The Football League’s admission that the Premier League’s decision to play matches on Friday nights is “disappointing” is an understatement that belies what some analysts believe will be a “commercial blow” for lower-league teams who could see the USP they have carved around those fixtures eroded.
Football League CEO Shaun Harvey hinted at the commercial fallout from the announcement earlier this week (30 December), when he labelled it “frustrating” as Friday evenings are core parts of its own broadcast offering.
Premier League bosses have included the rights for up to 10 live games on Friday evenings in the broadcast tender for the 2016, 2017 and 2018 seasons. The packages are expected to herald a bumper payday for the country’s top clubs that will likely exceed the record £30.18bn fee generated from the current deal.
Despite disappointment in the move, Harvey acknowledged the rewards to be reaped from showing Premier League fixtures during the prime time slot amid tougher competition. “The pressures are being created mainly by the expansion of European club competitions because leagues are prohibited from broadcasting their matches on the same night,” he said.
Sponsorship observers share Harvey’s trepidation, warning that should the 10 games prove a success for broadcasters and advertisers then it could pave the way for more in the long-term. For the Football League to thrive in the face of the Premier League’s media land grab, it will need to pursue a more aggressive commercial strategy that looks to engage younger audiences on new channels, they added.
Jon Stainer, managing director of Repucom UK and Ireland, said: “The viewing figures for Premier League matches on Friday nights will be very strong, particularly with the after work crowd. The presence of those matches on Friday will erode that audience for the Football League but its only 10 games over a 40-week season.
“The out-of-home audience is an interesting angle when it comes to the commercial opportunities as there will be a high number of people that flock to pubs and bars after work to watch those games.”
Esteve Calzada, CEO of Prime Time Sport and former chief marketing and commercial officer at Barcelona FC, argued that “Friday night football has not proven successful in any top European league so far and I don't think it would be different in England”.
The warning draws attention to the Scottish Premier League’s switch to Friday evenings in 2011. Club bosses and fans had high hopes for the prime-time slot but the league’s failure to secure a headline sponsor in the year’s since suggests the limited impact it had on the value of the brand.
Calzada added: “In terms of the value of those [Premier League] games for broadcasters, my opinion is that it would be insignificant,’ he added. “There is a lack of tradition to watch top flight football on Fridays. There is little overseas commercial value as the games would be shown very late in Asia and during the working day in America. Additionally, there would be difficulty to feature top teams on Europe games week. I believe the additional potential commercial value would not off-set the above mentioned downsides and therefore I don't think it would be a good idea.”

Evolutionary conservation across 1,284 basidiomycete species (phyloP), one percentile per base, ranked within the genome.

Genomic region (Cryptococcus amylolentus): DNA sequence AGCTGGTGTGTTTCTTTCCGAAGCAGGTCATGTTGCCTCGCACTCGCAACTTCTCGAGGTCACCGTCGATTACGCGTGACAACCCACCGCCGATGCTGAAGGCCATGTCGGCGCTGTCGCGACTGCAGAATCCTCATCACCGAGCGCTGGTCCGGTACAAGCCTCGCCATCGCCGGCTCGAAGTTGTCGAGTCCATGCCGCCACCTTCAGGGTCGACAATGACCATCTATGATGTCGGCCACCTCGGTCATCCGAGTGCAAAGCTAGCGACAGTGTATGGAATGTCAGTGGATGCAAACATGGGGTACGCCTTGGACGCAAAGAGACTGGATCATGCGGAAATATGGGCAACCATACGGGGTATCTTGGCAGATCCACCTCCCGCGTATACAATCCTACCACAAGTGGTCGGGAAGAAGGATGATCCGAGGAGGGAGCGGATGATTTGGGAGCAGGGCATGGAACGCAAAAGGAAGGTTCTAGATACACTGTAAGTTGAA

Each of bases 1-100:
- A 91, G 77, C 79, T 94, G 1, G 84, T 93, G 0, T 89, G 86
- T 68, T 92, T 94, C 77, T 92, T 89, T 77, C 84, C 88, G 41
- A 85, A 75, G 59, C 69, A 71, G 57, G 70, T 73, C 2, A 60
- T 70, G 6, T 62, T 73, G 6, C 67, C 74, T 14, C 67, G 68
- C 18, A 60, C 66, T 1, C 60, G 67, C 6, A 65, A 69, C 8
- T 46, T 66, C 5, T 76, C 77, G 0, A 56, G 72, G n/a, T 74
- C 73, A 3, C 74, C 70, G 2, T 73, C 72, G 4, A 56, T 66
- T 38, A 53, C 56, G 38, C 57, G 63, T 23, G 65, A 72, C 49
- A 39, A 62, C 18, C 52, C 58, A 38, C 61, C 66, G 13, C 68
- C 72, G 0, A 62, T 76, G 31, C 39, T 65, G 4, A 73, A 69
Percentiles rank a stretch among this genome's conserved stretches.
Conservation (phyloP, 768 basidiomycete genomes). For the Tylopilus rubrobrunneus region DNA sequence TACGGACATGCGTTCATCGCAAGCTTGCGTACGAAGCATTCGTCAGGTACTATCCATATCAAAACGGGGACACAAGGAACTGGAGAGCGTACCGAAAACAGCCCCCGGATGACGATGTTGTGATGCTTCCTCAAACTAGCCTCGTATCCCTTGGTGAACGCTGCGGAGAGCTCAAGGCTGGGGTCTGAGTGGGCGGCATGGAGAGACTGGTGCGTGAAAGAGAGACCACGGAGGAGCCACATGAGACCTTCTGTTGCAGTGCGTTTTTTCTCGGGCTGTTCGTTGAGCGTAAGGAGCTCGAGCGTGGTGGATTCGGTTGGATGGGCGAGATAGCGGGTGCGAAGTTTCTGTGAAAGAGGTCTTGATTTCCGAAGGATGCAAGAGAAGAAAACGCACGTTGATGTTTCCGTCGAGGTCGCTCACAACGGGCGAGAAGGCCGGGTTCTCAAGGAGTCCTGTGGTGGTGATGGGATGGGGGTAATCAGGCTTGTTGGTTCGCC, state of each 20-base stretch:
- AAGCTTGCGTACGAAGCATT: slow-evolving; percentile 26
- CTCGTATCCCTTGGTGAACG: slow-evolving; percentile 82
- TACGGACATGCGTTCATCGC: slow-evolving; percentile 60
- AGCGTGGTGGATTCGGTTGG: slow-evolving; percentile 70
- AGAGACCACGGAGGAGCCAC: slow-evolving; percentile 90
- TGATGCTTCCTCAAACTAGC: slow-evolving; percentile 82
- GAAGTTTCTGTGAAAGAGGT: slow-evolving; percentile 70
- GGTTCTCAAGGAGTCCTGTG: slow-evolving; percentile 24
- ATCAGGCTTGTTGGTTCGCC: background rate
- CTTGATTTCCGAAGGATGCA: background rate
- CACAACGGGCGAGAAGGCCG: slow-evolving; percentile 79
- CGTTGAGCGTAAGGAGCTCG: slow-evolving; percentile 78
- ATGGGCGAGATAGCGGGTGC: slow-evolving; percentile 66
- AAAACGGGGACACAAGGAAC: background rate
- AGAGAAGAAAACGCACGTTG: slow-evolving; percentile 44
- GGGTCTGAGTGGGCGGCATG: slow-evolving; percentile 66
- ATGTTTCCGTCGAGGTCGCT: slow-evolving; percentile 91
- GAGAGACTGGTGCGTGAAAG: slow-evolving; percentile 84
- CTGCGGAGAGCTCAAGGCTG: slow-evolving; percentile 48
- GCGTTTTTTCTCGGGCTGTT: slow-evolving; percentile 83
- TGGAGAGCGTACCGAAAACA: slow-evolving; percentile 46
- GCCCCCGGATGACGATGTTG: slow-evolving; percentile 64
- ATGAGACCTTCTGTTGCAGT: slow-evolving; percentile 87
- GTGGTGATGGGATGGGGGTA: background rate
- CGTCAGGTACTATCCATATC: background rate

The Premier League’s impact on Fridays could be further dampened should the Football League’s reported switch from the BBC to Channel 5 prove a success. A Match of the Day-style show is being prepped for next season that will feature highlights from the Championship, League One and League Two at the prime time slot of 9pm on Saturdays.
The three year-deal is worth reportedly worth £6m, marginally better than the BBC's but will offer a more promising platform for the Football League to grow its audience.
Stainer said: “The move will give them a little bit of ownership away from the Premier League action, switching away from that late night spot on BBC to a more favourable spot on Channel 5. The switch to Channel 5 along with Friday night Premier League matches will be something the Football League take into consideration when it comes to the next round of their sponsorship cycle."
The Premier League’s imminent arrival on Friday evenings is the latest setback to the Football League’s push to strike out from the commercial shadow of its larger rival. It hired its first marketing director earlier this year alongside an overhaul of its commercial offering after attempts to secure a long-term title sponsor and grow the brand overseas stuttered.
Andy Westlake, CEO of Fast Track and board member of the European Sponsorship Association, said: “I think that most sponsors are smart enough to see that the real value comes from an active engagement with Football League fans - they recognise that those fans care passionately about their team and so they work hard to add value and make connections with those fans beyond the broadcast exposure alone. The reliance on the broadcast inventory to deliver value is less of a focus than it once was and so while this will be frustrating for the Football League I can't see that it will have a massive impact on the value of the deals that they or their clubs are able to do.”
The gulf between the Football League and the Premier League is highlighted in the commercial rosters for both. Six brands including title sponsor Sky Bet and Papa John’s have access to rights for the Championship, League One and League Two tournaments in comparison to the four sponsors such as Nike and Carlsberg for just the Premier League.
The gap is even more pronounced when the value of broadcast fees is taken into account. The bottom three clubs stand to lose around £40m from broadcast revenues once relegated to the Championship, where the figure is said to be around £5m.